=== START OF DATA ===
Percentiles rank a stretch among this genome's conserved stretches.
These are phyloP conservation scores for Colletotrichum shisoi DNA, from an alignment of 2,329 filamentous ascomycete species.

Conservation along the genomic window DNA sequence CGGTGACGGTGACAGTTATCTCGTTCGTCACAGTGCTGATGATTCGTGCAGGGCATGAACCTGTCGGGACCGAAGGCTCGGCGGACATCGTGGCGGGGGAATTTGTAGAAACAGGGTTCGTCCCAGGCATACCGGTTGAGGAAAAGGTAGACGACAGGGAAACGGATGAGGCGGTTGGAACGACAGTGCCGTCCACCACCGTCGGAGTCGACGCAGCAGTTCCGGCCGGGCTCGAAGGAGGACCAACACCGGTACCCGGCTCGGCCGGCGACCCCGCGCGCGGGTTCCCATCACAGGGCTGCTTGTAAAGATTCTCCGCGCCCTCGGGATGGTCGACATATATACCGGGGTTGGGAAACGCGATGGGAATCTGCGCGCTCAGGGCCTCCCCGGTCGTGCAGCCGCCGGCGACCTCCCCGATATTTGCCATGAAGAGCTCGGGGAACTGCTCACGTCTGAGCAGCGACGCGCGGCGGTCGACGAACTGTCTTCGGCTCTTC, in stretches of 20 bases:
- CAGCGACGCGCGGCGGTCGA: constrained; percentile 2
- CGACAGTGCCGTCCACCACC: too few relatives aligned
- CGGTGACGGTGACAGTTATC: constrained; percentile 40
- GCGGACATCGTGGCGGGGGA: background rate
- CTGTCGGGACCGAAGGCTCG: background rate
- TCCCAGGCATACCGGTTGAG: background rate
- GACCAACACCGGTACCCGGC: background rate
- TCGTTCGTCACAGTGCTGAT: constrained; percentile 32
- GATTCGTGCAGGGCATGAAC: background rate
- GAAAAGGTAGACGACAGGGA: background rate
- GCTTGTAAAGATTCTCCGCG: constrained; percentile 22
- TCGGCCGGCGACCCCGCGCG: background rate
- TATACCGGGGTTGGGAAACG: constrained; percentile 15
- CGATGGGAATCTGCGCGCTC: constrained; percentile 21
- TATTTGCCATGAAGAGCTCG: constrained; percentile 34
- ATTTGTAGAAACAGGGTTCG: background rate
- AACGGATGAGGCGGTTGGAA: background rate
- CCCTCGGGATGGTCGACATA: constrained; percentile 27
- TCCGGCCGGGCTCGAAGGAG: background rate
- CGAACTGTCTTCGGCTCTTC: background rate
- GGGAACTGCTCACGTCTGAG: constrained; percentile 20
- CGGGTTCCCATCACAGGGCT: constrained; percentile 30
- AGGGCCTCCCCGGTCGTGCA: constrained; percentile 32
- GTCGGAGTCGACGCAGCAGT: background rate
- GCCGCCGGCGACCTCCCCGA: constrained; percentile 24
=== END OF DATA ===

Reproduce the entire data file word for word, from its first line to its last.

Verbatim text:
Percentiles rank a stretch among this genome's conserved stretches.
These are phyloP conservation scores for Colletotrichum shisoi DNA, from an alignment of 2,329 filamentous ascomycete species.

Conservation along the genomic window DNA sequence CGGTGACGGTGACAGTTATCTCGTTCGTCACAGTGCTGATGATTCGTGCAGGGCATGAACCTGTCGGGACCGAAGGCTCGGCGGACATCGTGGCGGGGGAATTTGTAGAAACAGGGTTCGTCCCAGGCATACCGGTTGAGGAAAAGGTAGACGACAGGGAAACGGATGAGGCGGTTGGAACGACAGTGCCGTCCACCACCGTCGGAGTCGACGCAGCAGTTCCGGCCGGGCTCGAAGGAGGACCAACACCGGTACCCGGCTCGGCCGGCGACCCCGCGCGCGGGTTCCCATCACAGGGCTGCTTGTAAAGATTCTCCGCGCCCTCGGGATGGTCGACATATATACCGGGGTTGGGAAACGCGATGGGAATCTGCGCGCTCAGGGCCTCCCCGGTCGTGCAGCCGCCGGCGACCTCCCCGATATTTGCCATGAAGAGCTCGGGGAACTGCTCACGTCTGAGCAGCGACGCGCGGCGGTCGACGAACTGTCTTCGGCTCTTC, in stretches of 20 bases:
- CAGCGACGCGCGGCGGTCGA: constrained; percentile 2
- CGACAGTGCCGTCCACCACC: too few relatives aligned
- CGGTGACGGTGACAGTTATC: constrained; percentile 40
- GCGGACATCGTGGCGGGGGA: background rate
- CTGTCGGGACCGAAGGCTCG: background rate
- TCCCAGGCATACCGGTTGAG: background rate
- GACCAACACCGGTACCCGGC: background rate
- TCGTTCGTCACAGTGCTGAT: constrained; percentile 32
- GATTCGTGCAGGGCATGAAC: background rate
- GAAAAGGTAGACGACAGGGA: background rate
- GCTTGTAAAGATTCTCCGCG: constrained; percentile 22
- TCGGCCGGCGACCCCGCGCG: background rate
- TATACCGGGGTTGGGAAACG: constrained; percentile 15
- CGATGGGAATCTGCGCGCTC: constrained; percentile 21
- TATTTGCCATGAAGAGCTCG: constrained; percentile 34
- ATTTGTAGAAACAGGGTTCG: background rate
- AACGGATGAGGCGGTTGGAA: background rate
- CCCTCGGGATGGTCGACATA: constrained; percentile 27
- TCCGGCCGGGCTCGAAGGAG: background rate
- CGAACTGTCTTCGGCTCTTC: background rate
- GGGAACTGCTCACGTCTGAG: constrained; percentile 20
- CGGGTTCCCATCACAGGGCT: constrained; percentile 30
- AGGGCCTCCCCGGTCGTGCA: constrained; percentile 32
- GTCGGAGTCGACGCAGCAGT: background rate
- GCCGCCGGCGACCTCCCCGA: constrained; percentile 24